Rotator cuff tendonitis may be the cause of your shoulder pain. Here’s what you need to know:
Rotator cuff tendonitis is an inflammatory condition affecting one or more tendons of the rotator cuff.
This condition usually occurs over a period of time. Rotator cuff tendonitis is usually associated with repetitive overhead activity such as throwing or lifting. It may also occur as a result of injury such as a fall onto the shoulder. Rotator cuff tendonitis is probably the most common cause of shoulder pain and loss of function. This accounts for the most common cause for shoulder pain and is seen most in ages 40-70.
What is the rotator cuff?
The rotator cuff is a group of four muscles in the shoulder that help control and rotate the arm. They are coupled with the deltoid to help stabilize the shoulder while lifting, pushing or carrying objects. Due to the high level of shoulder mobility, repetitive activities can cause wear and tear on the rotator cuff tendon. As a result, rotator cuff tendonitis occurs.
What are the symptoms of rotator cuff tendonitis?
- Pain when reaching overhead or lifting objects with a straight arm
- Clicking or popping sensation with raising the arm above shoulder height
- Pain at night from sleeping on the involved shoulder
- Pain with reaching behind the back or behind the head
- Shoulder stiffness and weakness with activity involving the shoulder
What typically causes rotator cuff tendonitis?
Most commonly, rotator cuff tendonitis is caused by repetitive micro-trauma to the tendons rather than a single incident.
- Overuse through work or exercise is the most common cause. Repetitive overhead activities may lead to strain or degeneration of the rotator cuff muscles. Consequently, shoulder pain and inflammation can occur. These activities could be in the form of recreation such as swimming or tennis playing, or work-related such as a labor intensive lifting or painting.
- Sedentary work can lead to overuse as well. Rotator cuff tendonitis is not strictly related to movement and activity. In fact, those who sit at a desk typing all day can be susceptible as well. This is usually caused by poor posture that occurs with prolonged sitting. Postural habits in combination with the smaller repetitive motions of the shoulder for using a mouse or keyboard can gradually lead to rotator cuff tendonitis.
What can be done to treat rotator cuff tendonitis?
Controlling inflammation: This is especially important in the early stages. Reducing pain and inflammation early with decrease the chances of this becoming a more chronic condition that is more difficult to treat. When pain and symptoms are more intense, icing the shoulder for 15-20 minutes can help to reduce pain.
Avoiding painful movements or activities: Listening to your body is critical. If you feel symptoms with a particular motion or activity it should be avoided. Continuing to push through painful symptoms will only make the condition worse and could lead to a more serious situation such as a tear. Avoiding painful activities is different from avoiding movement altogether. To prevent shoulder stiffness and loss of mobility, you should continue to move the shoulder through ranges that are less painful.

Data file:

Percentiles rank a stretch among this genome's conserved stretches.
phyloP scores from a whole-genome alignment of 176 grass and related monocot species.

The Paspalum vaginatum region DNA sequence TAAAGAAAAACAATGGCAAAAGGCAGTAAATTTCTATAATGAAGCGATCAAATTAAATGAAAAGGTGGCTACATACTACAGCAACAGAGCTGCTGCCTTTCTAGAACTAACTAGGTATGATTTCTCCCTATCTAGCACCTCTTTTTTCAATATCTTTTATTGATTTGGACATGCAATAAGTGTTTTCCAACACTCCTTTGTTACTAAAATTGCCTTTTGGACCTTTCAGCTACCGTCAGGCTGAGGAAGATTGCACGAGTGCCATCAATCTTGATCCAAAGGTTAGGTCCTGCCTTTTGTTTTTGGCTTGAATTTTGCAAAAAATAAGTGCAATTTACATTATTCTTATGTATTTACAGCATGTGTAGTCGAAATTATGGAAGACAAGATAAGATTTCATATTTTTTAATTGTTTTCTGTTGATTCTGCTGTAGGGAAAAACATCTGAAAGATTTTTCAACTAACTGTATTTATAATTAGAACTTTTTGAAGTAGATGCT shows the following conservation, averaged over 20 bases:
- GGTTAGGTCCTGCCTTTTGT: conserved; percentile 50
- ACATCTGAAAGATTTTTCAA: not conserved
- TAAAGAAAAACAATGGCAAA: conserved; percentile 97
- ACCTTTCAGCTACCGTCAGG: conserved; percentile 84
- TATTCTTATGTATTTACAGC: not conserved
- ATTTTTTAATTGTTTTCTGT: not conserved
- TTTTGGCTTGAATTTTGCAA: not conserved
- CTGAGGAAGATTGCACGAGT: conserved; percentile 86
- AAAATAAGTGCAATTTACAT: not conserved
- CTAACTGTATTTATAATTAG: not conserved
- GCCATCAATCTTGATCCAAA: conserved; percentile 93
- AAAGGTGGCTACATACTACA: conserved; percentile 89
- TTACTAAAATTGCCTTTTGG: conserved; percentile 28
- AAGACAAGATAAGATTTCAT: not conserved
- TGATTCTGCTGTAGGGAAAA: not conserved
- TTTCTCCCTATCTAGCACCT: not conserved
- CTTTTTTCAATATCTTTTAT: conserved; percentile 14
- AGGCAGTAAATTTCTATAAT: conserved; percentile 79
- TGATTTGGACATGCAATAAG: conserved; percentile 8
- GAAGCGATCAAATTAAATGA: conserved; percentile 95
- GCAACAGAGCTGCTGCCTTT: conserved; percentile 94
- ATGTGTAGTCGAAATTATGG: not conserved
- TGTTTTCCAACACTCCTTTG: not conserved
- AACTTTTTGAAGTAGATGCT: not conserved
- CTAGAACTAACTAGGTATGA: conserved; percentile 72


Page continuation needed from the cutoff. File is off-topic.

Get into Physical Therapy: a proper evaluation by a physical therapist will help you restore motion and function. Learning how to correct posture and strengthen the rotator cuff, along with the surrounding muscles, will minimize painful symptoms. Physical therapy will be able to provide treatments such as joint mobilization, myofascial release, and soft tissue mobility to allow for more rapid return to function. It is important to not wait. Request an appointment with a physical therapist early so that symptoms do not get out of control. The longer the symptoms last, the more difficult they are to heal. More and more people are getting benefits from physical therapy over medication and injections.
Proper nutrition and natural supplementation: Nutrition is a major factor to healing. Avoiding foods that have high glucose levels can help control pain. High levels of blood sugar can actually contribute to inflammation because of the spiked insulin response that occurs as a result. Natural anti-inflammatory herbs and spices are preferred over prescribed NSAIDs. Prescription medications can have harmful side effects and may only have a temporary effect. Taking more natural supplements such as turmeric are safer alternatives. Turmeric is a great example of this. It contains curcumin, which is a natural anti-inflammatory that can be just as effective as prescribed medication but without the side-effects. Turmeric has also been shown to help lower cholesterol and killing bacteria as well.
In conclusion, rotator cuff tendonitis is a common condition that many suffer from. However, it is treatable through education and proper guidance from a physical therapist. Nutritional supplementation and home remedies such as icing may be better alternatives than prescribed medication and injections. Contact a physical therapist today to get on the path to recovery.
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